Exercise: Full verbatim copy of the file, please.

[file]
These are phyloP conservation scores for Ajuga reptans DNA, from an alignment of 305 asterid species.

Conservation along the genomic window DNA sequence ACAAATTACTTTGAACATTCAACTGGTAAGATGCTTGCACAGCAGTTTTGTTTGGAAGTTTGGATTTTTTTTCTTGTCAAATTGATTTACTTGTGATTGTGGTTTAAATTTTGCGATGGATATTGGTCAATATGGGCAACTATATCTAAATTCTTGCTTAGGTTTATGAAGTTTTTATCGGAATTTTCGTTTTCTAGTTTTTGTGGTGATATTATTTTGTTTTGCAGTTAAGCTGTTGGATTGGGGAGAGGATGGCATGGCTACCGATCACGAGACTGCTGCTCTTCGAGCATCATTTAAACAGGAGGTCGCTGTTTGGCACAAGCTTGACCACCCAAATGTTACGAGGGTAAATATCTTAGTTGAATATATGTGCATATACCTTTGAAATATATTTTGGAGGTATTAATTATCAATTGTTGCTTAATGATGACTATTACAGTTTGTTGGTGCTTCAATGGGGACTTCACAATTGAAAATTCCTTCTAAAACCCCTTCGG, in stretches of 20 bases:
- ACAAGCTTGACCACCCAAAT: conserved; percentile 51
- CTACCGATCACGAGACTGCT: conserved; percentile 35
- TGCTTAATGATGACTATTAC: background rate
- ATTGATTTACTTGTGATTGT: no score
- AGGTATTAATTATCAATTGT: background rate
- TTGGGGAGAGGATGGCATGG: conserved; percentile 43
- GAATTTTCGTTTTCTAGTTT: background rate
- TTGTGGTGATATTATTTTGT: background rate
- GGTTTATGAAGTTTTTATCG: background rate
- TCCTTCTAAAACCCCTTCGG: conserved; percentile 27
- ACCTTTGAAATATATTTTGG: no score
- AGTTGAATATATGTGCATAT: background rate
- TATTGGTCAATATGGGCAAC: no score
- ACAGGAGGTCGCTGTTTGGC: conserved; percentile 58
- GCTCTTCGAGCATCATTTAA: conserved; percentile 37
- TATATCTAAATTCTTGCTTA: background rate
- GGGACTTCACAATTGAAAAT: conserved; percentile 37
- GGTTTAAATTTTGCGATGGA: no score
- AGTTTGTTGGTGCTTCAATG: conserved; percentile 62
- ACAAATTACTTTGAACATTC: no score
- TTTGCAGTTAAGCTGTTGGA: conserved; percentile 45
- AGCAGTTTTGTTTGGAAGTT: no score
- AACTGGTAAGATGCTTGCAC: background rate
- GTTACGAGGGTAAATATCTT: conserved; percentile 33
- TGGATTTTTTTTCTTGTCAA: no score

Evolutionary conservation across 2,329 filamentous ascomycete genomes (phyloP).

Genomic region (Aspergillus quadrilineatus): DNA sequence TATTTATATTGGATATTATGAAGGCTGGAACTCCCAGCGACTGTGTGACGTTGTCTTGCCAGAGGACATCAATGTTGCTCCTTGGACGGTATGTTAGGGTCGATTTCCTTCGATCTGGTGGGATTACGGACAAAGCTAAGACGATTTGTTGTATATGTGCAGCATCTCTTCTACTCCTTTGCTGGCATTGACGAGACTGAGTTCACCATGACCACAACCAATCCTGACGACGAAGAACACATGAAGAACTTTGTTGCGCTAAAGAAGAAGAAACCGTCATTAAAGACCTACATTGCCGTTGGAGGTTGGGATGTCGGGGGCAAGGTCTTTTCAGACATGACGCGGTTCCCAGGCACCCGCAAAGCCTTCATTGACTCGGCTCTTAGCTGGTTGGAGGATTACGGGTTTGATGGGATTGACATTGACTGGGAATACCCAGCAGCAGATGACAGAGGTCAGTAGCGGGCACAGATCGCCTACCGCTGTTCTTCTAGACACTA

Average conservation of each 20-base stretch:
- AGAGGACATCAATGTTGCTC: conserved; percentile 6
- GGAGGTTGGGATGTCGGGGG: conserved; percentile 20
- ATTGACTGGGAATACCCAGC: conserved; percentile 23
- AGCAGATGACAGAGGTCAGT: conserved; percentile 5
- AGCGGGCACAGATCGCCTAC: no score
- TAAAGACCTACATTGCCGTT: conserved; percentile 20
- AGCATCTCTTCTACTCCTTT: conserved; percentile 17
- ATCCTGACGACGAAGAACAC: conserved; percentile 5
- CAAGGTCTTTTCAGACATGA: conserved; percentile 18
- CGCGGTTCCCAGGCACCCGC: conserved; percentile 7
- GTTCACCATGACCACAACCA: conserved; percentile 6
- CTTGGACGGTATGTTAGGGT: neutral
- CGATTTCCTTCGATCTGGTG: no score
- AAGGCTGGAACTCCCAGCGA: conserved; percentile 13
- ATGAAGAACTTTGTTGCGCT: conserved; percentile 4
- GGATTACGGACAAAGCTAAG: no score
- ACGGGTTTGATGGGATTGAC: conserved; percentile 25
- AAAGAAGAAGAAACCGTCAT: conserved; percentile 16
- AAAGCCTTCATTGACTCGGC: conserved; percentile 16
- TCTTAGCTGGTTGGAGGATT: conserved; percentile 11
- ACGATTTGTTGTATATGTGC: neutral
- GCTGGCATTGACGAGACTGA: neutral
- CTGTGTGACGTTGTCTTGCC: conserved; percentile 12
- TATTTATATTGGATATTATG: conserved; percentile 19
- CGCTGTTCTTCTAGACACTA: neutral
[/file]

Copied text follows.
These are phyloP conservation scores for Ajuga reptans DNA, from an alignment of 305 asterid species.

Conservation along the genomic window DNA sequence ACAAATTACTTTGAACATTCAACTGGTAAGATGCTTGCACAGCAGTTTTGTTTGGAAGTTTGGATTTTTTTTCTTGTCAAATTGATTTACTTGTGATTGTGGTTTAAATTTTGCGATGGATATTGGTCAATATGGGCAACTATATCTAAATTCTTGCTTAGGTTTATGAAGTTTTTATCGGAATTTTCGTTTTCTAGTTTTTGTGGTGATATTATTTTGTTTTGCAGTTAAGCTGTTGGATTGGGGAGAGGATGGCATGGCTACCGATCACGAGACTGCTGCTCTTCGAGCATCATTTAAACAGGAGGTCGCTGTTTGGCACAAGCTTGACCACCCAAATGTTACGAGGGTAAATATCTTAGTTGAATATATGTGCATATACCTTTGAAATATATTTTGGAGGTATTAATTATCAATTGTTGCTTAATGATGACTATTACAGTTTGTTGGTGCTTCAATGGGGACTTCACAATTGAAAATTCCTTCTAAAACCCCTTCGG, in stretches of 20 bases:
- ACAAGCTTGACCACCCAAAT: conserved; percentile 51
- CTACCGATCACGAGACTGCT: conserved; percentile 35
- TGCTTAATGATGACTATTAC: background rate
- ATTGATTTACTTGTGATTGT: no score
- AGGTATTAATTATCAATTGT: background rate
- TTGGGGAGAGGATGGCATGG: conserved; percentile 43
- GAATTTTCGTTTTCTAGTTT: background rate
- TTGTGGTGATATTATTTTGT: background rate
- GGTTTATGAAGTTTTTATCG: background rate
- TCCTTCTAAAACCCCTTCGG: conserved; percentile 27
- ACCTTTGAAATATATTTTGG: no score
- AGTTGAATATATGTGCATAT: background rate
- TATTGGTCAATATGGGCAAC: no score
- ACAGGAGGTCGCTGTTTGGC: conserved; percentile 58
- GCTCTTCGAGCATCATTTAA: conserved; percentile 37
- TATATCTAAATTCTTGCTTA: background rate
- GGGACTTCACAATTGAAAAT: conserved; percentile 37
- GGTTTAAATTTTGCGATGGA: no score
- AGTTTGTTGGTGCTTCAATG: conserved; percentile 62
- ACAAATTACTTTGAACATTC: no score
- TTTGCAGTTAAGCTGTTGGA: conserved; percentile 45
- AGCAGTTTTGTTTGGAAGTT: no score
- AACTGGTAAGATGCTTGCAC: background rate
- GTTACGAGGGTAAATATCTT: conserved; percentile 33
- TGGATTTTTTTTCTTGTCAA: no score

Evolutionary conservation across 2,329 filamentous ascomycete genomes (phyloP).

Genomic region (Aspergillus quadrilineatus): DNA sequence TATTTATATTGGATATTATGAAGGCTGGAACTCCCAGCGACTGTGTGACGTTGTCTTGCCAGAGGACATCAATGTTGCTCCTTGGACGGTATGTTAGGGTCGATTTCCTTCGATCTGGTGGGATTACGGACAAAGCTAAGACGATTTGTTGTATATGTGCAGCATCTCTTCTACTCCTTTGCTGGCATTGACGAGACTGAGTTCACCATGACCACAACCAATCCTGACGACGAAGAACACATGAAGAACTTTGTTGCGCTAAAGAAGAAGAAACCGTCATTAAAGACCTACATTGCCGTTGGAGGTTGGGATGTCGGGGGCAAGGTCTTTTCAGACATGACGCGGTTCCCAGGCACCCGCAAAGCCTTCATTGACTCGGCTCTTAGCTGGTTGGAGGATTACGGGTTTGATGGGATTGACATTGACTGGGAATACCCAGCAGCAGATGACAGAGGTCAGTAGCGGGCACAGATCGCCTACCGCTGTTCTTCTAGACACTA

Average conservation of each 20-base stretch:
- AGAGGACATCAATGTTGCTC: conserved; percentile 6
- GGAGGTTGGGATGTCGGGGG: conserved; percentile 20
- ATTGACTGGGAATACCCAGC: conserved; percentile 23
- AGCAGATGACAGAGGTCAGT: conserved; percentile 5
- AGCGGGCACAGATCGCCTAC: no score
- TAAAGACCTACATTGCCGTT: conserved; percentile 20
- AGCATCTCTTCTACTCCTTT: conserved; percentile 17
- ATCCTGACGACGAAGAACAC: conserved; percentile 5
- CAAGGTCTTTTCAGACATGA: conserved; percentile 18
- CGCGGTTCCCAGGCACCCGC: conserved; percentile 7
- GTTCACCATGACCACAACCA: conserved; percentile 6
- CTTGGACGGTATGTTAGGGT: neutral
- CGATTTCCTTCGATCTGGTG: no score
- AAGGCTGGAACTCCCAGCGA: conserved; percentile 13
- ATGAAGAACTTTGTTGCGCT: conserved; percentile 4
- GGATTACGGACAAAGCTAAG: no score
- ACGGGTTTGATGGGATTGAC: conserved; percentile 25
- AAAGAAGAAGAAACCGTCAT: conserved; percentile 16
- AAAGCCTTCATTGACTCGGC: conserved; percentile 16
- TCTTAGCTGGTTGGAGGATT: conserved; percentile 11
- ACGATTTGTTGTATATGTGC: neutral
- GCTGGCATTGACGAGACTGA: neutral
- CTGTGTGACGTTGTCTTGCC: conserved; percentile 12
- TATTTATATTGGATATTATG: conserved; percentile 19
- CGCTGTTCTTCTAGACACTA: neutral